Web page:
Students pursue MA degrees in history for a variety of reasons, and the historical profession has embraced this variety. Yet historians have also defined five “elements of mastery” [link to https://www.historians.org/about-aha-and-membership/aha-history-and-archives/archives/retrieving-the-masters-degree-from-the-dustbin-of-history] expected of MA recipients: a base of historical knowledge, research and presentation skills, a solid introduction to historical pedagogy, the foundations for a professional identity as a historian, and learning to think as a historian.
Similarly, the George Mason University Department of History and Art History has recognized that students may seek degrees for personal enrichment, as training for employment in teaching or public history, or as step toward a doctoral program, but that all share common goals of mastery.
Regardless of your particular path through the program, you will read landmark and current works by professional historians and conduct your own original research, thus learning how historians advance our knowledge of the past. Beyond this baseline, you should define your own goals for the program, which may evolve in the course of your studies, and choose courses accordingly.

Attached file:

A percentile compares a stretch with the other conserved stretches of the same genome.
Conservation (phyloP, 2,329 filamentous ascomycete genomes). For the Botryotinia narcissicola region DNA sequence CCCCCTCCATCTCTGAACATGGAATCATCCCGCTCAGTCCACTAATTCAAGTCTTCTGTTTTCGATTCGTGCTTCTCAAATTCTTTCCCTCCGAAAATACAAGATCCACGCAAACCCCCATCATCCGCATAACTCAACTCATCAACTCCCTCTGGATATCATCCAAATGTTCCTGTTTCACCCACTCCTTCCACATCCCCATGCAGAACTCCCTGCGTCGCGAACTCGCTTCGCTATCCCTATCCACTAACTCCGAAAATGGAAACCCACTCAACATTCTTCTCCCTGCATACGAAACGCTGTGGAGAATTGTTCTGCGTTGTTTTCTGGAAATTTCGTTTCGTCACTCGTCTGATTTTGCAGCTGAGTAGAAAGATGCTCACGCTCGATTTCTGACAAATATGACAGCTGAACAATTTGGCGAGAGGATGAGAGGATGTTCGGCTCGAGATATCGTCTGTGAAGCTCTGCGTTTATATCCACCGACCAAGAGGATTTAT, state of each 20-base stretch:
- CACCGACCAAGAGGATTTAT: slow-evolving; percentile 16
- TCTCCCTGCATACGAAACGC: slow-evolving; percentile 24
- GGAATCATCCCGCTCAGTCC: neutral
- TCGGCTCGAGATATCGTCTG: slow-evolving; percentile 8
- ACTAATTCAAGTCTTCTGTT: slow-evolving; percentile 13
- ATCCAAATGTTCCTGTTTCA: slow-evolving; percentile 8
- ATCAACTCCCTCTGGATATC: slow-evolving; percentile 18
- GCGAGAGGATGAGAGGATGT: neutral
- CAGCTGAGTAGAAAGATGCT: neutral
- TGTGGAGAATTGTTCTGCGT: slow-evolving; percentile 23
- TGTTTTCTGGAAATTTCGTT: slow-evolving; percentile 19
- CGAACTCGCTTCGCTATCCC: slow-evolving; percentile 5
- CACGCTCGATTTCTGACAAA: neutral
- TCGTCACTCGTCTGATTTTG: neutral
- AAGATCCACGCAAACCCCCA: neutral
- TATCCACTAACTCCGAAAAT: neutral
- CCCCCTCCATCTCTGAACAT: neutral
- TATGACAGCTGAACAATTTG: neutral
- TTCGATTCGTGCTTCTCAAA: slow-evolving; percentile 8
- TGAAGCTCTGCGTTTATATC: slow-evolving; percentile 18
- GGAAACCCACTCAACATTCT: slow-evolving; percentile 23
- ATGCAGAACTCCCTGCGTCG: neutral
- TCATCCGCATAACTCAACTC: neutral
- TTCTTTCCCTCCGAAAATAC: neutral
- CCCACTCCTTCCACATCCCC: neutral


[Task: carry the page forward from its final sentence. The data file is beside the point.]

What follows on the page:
The official requirements for the MA in history are listed in the University Catalog, http://catalog.gmu.edu/. This catalog may change each year, so it is important to track which set of requirements you are pursuing. Typically these are the requirements listed in the catalog for the year you began the program. You do have the option to change to the requirements in a later catalog year.
HIST 610: The Study and Writing of History is our introduction to the questions posed by historians and the methods used to answer them.
These pages are designed to supplement those materials by providing a set of strategies for defining your own goals, navigating the requirements in a way to meet those goals, and getting more information about the MA program and the historical enterprise.